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Learning Disabilities: Warning Signs in Teens

The National Center for Learning Disabilities has developed a checklist of common warning signs. The organization stresses that this is merely a “guidepost” for parents. Because all children exhibit some of these behaviors throughout childhood, what you're looking for is a consistent pattern of a group of these behaviors that indicate your teen is not progressing at an appropriate rate.

If you recognize some of your teen's traits as you read this list, don't panic. Teenagers are infamous for many of these qualities! For example, disorganization, distractibility, and difficulty with planning are a few of the “symptoms” listed here. Now really. How long do you wait in the morning while your teen locates everything she needs for school? What teen isn't easily distracted? And if you've ever watched your teen try to hatch a plan with friends, you know that it simply cannot be done without 42 phone calls—and even then it may not work out.

Remember, too, that a teen who isn't interested in English literature may not pay attention in class, may show poor recall of material, and may not do well on the tests. That doesn't mean he's learning disabled; it simply means he doesn't like Jane Austen or Thomas Hardy or he has something else on his mind.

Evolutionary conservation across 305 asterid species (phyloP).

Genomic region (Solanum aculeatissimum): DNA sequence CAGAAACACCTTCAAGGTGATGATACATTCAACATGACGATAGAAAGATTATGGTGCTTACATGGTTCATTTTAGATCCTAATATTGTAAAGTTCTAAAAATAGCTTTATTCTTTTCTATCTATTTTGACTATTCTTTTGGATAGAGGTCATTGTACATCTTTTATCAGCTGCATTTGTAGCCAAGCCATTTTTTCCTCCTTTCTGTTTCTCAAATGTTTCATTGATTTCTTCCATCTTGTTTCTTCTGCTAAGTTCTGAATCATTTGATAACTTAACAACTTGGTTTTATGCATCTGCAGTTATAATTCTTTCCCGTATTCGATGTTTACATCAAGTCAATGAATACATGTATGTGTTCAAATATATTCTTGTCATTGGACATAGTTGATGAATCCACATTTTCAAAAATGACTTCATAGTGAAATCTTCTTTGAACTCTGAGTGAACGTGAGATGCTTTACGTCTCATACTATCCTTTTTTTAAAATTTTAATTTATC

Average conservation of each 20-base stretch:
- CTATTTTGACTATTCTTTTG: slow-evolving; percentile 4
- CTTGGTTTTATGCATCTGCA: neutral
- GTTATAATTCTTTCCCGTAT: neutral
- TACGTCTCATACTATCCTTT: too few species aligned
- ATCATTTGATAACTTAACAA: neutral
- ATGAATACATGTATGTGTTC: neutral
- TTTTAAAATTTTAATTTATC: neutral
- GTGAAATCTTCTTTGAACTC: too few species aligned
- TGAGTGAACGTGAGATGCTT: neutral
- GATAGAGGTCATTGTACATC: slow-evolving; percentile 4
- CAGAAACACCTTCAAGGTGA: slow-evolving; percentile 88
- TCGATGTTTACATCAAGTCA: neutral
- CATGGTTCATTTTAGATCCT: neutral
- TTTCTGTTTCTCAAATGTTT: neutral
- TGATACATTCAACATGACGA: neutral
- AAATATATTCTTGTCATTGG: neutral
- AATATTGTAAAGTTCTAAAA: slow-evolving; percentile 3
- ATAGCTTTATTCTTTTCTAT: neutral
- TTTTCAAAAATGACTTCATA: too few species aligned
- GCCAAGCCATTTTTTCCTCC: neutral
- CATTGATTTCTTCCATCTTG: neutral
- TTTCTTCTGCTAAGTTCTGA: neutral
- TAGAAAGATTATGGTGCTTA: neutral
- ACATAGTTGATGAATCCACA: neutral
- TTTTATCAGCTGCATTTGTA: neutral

So you've got to read this list carefully. Do you notice that your child seems to be progressing in a certain subject or with a specific skill at a much slower rate than his friends? Kids vary greatly in their rate of progress, so what you're looking for is consistency: Do all the other 13-year-olds seem to “get” something, and your young teen just doesn't ever pick up on a particular type of skill or concept when everyone else does? Is he suddenly bothered by his inability to master certain tasks? And is there a dip in performance in some aspect of his life—be it social or academic? If this is the case, then there is reason to look for further advice, observation, and assessment.

The National Center for Learning Disabilities (NCLD) has created a checklist of some common warning signs of learning disabilities. The NCLD notes that all children exhibit some of these behaviors at various times; what you are looking for is a consistent showing of a group of these behaviors. If, after reviewing the list, you have any concerns, contact the school counseling department or a psychologist for further information and possible assessment.

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Excerpted from The Complete Idiot's Guide to Parenting a Teenager © 1996 by Kate Kelly. All rights reserved including the right of reproduction in whole or in part in any form. Used by arrangement with Alpha Books, a member of Penguin Group (USA) Inc.

To order this book visit Amazon's web site or call 1-800-253-6476.


August 29, 2014



Eating a colorful diet or fruits and veggies helps ensure your child is getting the nutrients he needs to keep his brain sharp while at school. Aim to pack three or more different colored foods in his lunch (or for snack) every day.


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